One year after announcing a plan to restructure the Colonial Williamsburg Foundation, lay off employees and outsource operations, foundation officials are saying the nonprofit’s finances are on the upswing.
In a presentation to staff Wednesday, Colonial Williamsburg President and CEO Mitchell B. Reiss said the foundation’s “aggressive” restructuring plan “is working.”
The CEO reported increased visitation in both 2016 and 2017, as well as the first quarter of 2018. Wedding and conference bookings are also up, he said. A slide from Wednesday’s presentation shows a slight increase in visitation since 2016, nearing, but not exceeding, 600,000 visitors in 2017.
And, unlike last year, there are no plans for additional layoffs or reductions in force.
“I said this time last year that we intended to restructure the foundation one time, and one time only,” Reiss said in prepared remarks, which were released after the meeting.
Williamsburg City Council members, foundation volunteers and donors, and Joe Montgomery, a member of the Board of Trustees, also attended the presentation.
“We are on the way to saving this foundation,” Reiss said.
While the foundation is on the road to improvement, Reiss added that the foundation still has work to do as it strives for financial stability.
Reiss said paying down “hundreds of millions of dollars” in debt is still the largest financial hurdle the 90-year-old foundation faces.
On June 29, 2017, Reiss announced the foundation would outsource management of its commercial operations — including its real estate holdings, 19 retail stores and three golf courses.
The change included laying off 71 employees and transitioning 262 to other employers — a total of 333 employees, or roughly 16 percent of the foundation’s workforce.
The foundation also closed the doors of the Kimball Theatre in Merchants Square, although William & Mary later took over operations.
Board of Trustees members have been working to renegotiate the terms of the debt to reduce the burden on the foundation. If the terms are changed, Colonial Williamsburg’s annual payments will be much lower, Reiss said.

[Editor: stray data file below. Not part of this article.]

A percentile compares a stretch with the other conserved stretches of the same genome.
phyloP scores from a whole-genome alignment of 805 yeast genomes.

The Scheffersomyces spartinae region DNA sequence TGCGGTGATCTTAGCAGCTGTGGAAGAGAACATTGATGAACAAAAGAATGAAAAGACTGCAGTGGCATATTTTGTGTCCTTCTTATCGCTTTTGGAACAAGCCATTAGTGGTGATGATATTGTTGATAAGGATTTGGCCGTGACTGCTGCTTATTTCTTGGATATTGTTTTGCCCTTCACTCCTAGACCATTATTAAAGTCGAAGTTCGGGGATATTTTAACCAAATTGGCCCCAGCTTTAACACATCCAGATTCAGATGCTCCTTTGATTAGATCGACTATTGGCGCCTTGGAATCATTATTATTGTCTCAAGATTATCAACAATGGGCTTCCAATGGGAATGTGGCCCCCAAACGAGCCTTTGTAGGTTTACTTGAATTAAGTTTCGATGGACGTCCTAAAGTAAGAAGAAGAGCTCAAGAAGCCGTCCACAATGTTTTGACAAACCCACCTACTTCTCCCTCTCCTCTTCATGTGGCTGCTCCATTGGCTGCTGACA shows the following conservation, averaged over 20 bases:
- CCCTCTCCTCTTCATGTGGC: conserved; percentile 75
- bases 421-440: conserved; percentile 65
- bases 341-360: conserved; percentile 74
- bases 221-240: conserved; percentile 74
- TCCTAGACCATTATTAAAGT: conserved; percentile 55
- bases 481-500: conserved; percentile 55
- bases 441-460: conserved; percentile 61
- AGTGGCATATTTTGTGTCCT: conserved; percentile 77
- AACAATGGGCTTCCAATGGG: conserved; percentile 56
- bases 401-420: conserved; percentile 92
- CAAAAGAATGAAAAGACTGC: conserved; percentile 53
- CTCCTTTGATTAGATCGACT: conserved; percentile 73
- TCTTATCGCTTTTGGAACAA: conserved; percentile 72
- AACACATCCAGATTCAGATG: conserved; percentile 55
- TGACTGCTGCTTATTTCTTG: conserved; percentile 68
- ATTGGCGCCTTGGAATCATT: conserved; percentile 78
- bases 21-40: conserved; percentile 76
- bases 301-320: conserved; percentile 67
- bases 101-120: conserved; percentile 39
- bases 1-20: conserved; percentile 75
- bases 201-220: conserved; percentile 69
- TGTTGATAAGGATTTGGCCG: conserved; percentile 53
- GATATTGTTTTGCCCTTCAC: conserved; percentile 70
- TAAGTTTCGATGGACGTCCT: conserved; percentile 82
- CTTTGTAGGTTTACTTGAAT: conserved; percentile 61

In an analysis of the past 11 years of foundation tax returns, WYDaily found the organization suffered significant financial shortfalls leading up to 2017, prompting Colonial Williamsburg to transfer funds from its endowment to cover operations and debt repayments.
After using its endowment to pay down debt, the foundation is also working to “regrow” the fund. In 2014, the foundation took $94 million to pay down debt, which amounted to 12 percent of the endowment, and was more than double what “healthy” nonprofits would annually take.
In 2017 and 2018, Colonial Williamsburg withdrew $68 million and $58 million, respectively — about 8 percent of the endowment.
Reiss also reported an increased in funding from donors, netting $48.7 million in campaign gifts and pledges in 2017, which was $4 million more than 2016.
Colonial Williamsburg employs 2,000 full- and part-time employees and says its operations contributed millions to the local and state economy in 2017.
According to an information sheet released by Colonial Williamsburg on Wednesday, spending in Colonial Williamsburg generated over $4.4 million in sales taxes in Virginia in 2017, and over $3.5 million in room, meal and sales taxes to the City of Williamsburg.
Colonial Williamsburg also paid about $2.2 million in real estate and property taxes to the city in 2017.
The foundation also said spending by visitors generated an additional $167 million in economic output, and 1,700 local jobs in Greater Williamsburg.
The foundation also donated $50,000 to the United Way of Greater Williamsburg, spent about $100,000 to sponsor daylong activities in the Historic Area on the Fourth of July and more, the foundation said.
During the meeting, Reiss listed four values of the foundation: courage, inclusion, relevance and craftsmanship.
“Change is always difficult — especially for a 90-year-old organization that exists to promote history and preserve an important legacy,” Reiss said. “But we had the courage to admit that we needed to make significant changes, and then to implement those changes. Without courage, none of what we’ve accomplished this past year would have been possible.”
In the presentation Wednesday, Reiss explained the foundation’s goals and progress pertaining to each.
Under courage, Reiss commended the foundation, its members, donors and employees, for being willing to change and pursue new projects, such as the expansion of the Art Museums of Colonial Williamsburg.
Inclusion covers the foundation’s growing diversity, including people of all ages, genders and races, Reiss said. The foundation has also worked to add diverse programming, such as the Century of African American Quilts and Navajo Weaving exhibits.
Relevance covers visitation to Colonial Williamsburg and the foundation’s pursuit of “doing” more rather than “just talking.”
Colonial Williamsburg added ax-throwing, a musket range and children’s summer camps last year.
Last, the foundation has worked to train its 2,000-employee staff and arm them with certifications for their positions, from carriage driving to animal breeding to interpretation.
“For an organization this complex — culturally, financially, and otherwise — there isn’t an easy fix,” Reiss said. “But we’re starting to make it work. And people are coming. The word is getting out. You are making a real difference.”
Fearing can be reached at email@example.com.